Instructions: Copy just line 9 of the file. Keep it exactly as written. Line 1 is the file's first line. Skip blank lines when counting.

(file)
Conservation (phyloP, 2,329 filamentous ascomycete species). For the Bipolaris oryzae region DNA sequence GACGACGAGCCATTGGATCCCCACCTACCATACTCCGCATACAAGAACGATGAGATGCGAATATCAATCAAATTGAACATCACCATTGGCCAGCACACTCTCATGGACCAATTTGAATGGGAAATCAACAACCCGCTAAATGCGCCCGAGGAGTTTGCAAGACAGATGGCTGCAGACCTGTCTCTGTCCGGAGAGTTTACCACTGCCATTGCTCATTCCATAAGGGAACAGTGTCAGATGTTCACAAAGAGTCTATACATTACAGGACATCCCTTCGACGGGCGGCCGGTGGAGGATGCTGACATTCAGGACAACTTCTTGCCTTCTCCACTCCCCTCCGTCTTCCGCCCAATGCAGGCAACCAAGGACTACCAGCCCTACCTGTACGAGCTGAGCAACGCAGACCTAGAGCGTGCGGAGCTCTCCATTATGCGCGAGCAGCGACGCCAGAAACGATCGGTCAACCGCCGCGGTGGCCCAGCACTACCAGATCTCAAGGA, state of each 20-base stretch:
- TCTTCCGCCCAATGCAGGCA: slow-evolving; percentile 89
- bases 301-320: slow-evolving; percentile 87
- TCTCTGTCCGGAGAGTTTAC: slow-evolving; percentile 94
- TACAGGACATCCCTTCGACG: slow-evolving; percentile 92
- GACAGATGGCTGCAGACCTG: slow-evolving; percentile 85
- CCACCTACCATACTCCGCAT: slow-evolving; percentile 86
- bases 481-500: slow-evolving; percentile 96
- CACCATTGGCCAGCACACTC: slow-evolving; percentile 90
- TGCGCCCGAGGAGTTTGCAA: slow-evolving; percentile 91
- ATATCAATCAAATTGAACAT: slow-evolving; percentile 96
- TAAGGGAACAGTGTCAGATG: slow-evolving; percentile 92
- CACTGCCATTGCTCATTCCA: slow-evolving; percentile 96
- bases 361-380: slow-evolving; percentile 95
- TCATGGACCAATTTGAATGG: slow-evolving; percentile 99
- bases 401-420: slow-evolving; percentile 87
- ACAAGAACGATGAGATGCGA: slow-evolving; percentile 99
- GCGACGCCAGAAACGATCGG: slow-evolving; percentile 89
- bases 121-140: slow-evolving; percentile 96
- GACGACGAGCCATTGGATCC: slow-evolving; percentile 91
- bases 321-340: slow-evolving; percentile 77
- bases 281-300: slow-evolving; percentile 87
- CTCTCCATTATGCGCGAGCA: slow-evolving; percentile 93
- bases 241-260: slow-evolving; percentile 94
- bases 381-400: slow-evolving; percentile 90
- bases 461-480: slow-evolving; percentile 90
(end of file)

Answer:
- CACCATTGGCCAGCACACTC: slow-evolving; percentile 90